Do you plan to move in your child’s college dorm room with him?

ryan_wexelblatt_ride_the_wave_director

You may have to if you’re entire focus is on their grades.

Today I spoke with a Mom of a high school senior. The mother is also a School Principal. The mother reached out to me because she was looking for an academic coach for her son. I explained that my focus is on developing what I call “global executive functioning”, not serving as an academic coach.

After explaining her son’s executive functioning challenges I suggested that helping her son build age-expected independence should take priority given that he’s a senior.

I explained how every year I see a new group of 18-19 year olds who went away to college and we’re home by November or finished out the semester with failing grades. In all of these cases the student went to college yet their parents have acted as their executive functioning their whole life. As a result, they are unable to function independently at college. They are what I call “prompt-dependent”. Their grades in high school and college acceptances were most likely a result of their parents acting as their executive functioning.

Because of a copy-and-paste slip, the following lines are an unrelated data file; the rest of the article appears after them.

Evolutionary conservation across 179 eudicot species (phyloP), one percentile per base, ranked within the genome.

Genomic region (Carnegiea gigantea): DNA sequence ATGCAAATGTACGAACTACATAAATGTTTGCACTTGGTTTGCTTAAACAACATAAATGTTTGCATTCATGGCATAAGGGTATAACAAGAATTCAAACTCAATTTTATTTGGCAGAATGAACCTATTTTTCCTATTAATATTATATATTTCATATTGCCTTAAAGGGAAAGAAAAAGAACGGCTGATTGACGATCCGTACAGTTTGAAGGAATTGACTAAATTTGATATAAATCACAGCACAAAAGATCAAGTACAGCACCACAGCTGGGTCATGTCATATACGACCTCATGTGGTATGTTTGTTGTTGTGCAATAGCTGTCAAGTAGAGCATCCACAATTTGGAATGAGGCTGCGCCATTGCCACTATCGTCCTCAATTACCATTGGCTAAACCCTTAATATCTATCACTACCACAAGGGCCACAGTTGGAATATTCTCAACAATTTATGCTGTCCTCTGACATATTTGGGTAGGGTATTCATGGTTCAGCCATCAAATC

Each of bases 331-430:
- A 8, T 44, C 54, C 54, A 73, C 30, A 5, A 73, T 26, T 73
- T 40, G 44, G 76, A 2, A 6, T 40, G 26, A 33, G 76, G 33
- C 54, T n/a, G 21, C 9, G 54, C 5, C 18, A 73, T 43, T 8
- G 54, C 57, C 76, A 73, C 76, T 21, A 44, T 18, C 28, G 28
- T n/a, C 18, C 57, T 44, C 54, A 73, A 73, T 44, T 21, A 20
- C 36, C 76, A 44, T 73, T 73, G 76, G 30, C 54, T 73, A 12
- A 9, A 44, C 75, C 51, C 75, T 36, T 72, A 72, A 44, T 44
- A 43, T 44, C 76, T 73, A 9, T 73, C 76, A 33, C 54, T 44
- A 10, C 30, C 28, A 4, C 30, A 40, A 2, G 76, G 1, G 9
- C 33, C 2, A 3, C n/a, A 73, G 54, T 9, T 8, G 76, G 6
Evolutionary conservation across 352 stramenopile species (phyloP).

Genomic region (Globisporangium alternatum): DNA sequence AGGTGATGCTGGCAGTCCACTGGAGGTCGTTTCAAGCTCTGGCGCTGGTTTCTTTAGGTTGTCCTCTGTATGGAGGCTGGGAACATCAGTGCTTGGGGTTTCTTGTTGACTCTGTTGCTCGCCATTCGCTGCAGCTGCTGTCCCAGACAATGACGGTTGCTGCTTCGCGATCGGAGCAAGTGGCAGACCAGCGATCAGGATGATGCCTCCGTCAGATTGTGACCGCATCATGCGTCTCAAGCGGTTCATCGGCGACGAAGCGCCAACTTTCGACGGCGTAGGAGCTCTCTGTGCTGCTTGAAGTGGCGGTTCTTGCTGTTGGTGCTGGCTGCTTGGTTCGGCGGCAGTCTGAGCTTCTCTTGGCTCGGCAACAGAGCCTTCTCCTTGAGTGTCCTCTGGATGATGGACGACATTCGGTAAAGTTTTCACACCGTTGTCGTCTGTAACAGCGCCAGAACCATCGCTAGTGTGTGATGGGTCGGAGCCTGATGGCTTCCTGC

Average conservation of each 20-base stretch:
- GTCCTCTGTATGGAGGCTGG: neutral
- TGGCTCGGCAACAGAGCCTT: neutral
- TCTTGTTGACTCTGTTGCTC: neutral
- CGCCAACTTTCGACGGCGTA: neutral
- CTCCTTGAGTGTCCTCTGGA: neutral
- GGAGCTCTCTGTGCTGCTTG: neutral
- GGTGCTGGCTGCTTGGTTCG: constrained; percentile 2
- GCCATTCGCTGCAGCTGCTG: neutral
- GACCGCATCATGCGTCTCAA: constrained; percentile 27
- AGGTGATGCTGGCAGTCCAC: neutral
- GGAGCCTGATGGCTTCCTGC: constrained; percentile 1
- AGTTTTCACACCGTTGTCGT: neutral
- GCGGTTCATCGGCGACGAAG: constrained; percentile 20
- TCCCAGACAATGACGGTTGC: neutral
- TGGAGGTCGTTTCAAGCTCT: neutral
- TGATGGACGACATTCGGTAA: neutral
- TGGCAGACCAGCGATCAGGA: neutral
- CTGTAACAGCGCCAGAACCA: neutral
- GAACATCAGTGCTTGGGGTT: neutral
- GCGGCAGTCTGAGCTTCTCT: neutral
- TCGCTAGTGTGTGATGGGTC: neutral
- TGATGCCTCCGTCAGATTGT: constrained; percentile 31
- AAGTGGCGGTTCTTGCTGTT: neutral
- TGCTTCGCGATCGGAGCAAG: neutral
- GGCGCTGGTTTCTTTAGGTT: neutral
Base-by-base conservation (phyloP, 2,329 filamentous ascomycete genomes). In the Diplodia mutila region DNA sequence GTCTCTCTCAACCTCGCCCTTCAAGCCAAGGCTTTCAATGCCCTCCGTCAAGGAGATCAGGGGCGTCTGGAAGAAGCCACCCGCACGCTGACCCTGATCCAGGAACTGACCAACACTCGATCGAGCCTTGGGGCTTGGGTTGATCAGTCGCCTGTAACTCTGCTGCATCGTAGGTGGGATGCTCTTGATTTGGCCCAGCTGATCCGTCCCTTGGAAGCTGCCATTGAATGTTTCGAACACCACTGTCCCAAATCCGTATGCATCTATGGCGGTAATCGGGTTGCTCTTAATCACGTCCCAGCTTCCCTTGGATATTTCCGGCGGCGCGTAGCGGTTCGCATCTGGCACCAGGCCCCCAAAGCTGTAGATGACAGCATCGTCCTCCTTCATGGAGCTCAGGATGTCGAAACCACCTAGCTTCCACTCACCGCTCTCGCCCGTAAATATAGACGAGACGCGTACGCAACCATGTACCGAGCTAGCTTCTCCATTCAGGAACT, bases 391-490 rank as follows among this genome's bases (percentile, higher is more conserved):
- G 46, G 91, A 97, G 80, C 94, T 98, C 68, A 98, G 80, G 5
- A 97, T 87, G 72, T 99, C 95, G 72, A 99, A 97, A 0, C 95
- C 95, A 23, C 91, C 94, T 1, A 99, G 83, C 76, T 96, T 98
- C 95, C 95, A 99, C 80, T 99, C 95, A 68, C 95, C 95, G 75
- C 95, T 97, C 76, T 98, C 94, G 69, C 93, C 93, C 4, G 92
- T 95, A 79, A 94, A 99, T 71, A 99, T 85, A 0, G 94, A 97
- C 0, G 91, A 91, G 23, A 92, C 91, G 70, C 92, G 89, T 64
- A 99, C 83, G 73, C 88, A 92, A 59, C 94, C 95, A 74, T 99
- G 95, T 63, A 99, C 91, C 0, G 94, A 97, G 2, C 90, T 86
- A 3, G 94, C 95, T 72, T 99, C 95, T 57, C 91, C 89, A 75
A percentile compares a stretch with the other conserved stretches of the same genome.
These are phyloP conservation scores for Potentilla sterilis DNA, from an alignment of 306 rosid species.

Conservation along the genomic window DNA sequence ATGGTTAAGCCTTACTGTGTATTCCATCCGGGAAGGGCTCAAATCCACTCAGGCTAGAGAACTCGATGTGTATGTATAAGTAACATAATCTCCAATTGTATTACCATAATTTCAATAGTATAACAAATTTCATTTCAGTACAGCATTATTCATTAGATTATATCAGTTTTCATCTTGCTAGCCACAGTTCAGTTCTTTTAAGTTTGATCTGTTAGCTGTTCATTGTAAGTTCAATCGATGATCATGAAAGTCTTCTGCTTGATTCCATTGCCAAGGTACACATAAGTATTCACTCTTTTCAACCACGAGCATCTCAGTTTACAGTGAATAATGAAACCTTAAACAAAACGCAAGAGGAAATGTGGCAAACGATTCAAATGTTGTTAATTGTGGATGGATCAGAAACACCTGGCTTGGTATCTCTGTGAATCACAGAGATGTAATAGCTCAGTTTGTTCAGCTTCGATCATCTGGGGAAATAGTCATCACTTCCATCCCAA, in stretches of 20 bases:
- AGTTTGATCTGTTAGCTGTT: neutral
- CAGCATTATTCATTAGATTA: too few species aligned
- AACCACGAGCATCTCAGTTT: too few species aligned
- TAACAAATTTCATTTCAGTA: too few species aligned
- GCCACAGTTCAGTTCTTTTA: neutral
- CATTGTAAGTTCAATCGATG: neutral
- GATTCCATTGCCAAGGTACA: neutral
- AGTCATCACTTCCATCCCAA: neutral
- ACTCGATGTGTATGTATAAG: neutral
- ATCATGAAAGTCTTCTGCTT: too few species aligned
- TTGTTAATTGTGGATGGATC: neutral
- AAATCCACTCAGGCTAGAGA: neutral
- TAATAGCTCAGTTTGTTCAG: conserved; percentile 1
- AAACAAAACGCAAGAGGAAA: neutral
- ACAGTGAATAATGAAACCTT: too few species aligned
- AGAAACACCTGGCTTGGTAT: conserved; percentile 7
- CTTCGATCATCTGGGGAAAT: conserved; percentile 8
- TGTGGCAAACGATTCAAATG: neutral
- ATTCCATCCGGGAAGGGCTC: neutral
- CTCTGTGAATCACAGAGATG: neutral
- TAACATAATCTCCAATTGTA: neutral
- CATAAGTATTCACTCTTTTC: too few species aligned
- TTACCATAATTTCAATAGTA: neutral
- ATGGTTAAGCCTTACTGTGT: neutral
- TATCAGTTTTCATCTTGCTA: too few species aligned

The mother explained to me that as an educator her priority was on helping her son academically. Unfortunately, I think she missed the bigger picture of what I explained. I find this happens often with parents who are focused solely on academic achievement.

I have a saying: “Getting into a good college doesn’t mean much if you cant’ stay there”.

Lets talk about how we can help you help your child move from being prompt-dependent towards independence so you won’t be moving into their dorm room with them.

Leave a Reply

Your email address will not be published. Required fields are marked *

This site uses Akismet to reduce spam. Learn how your comment data is processed.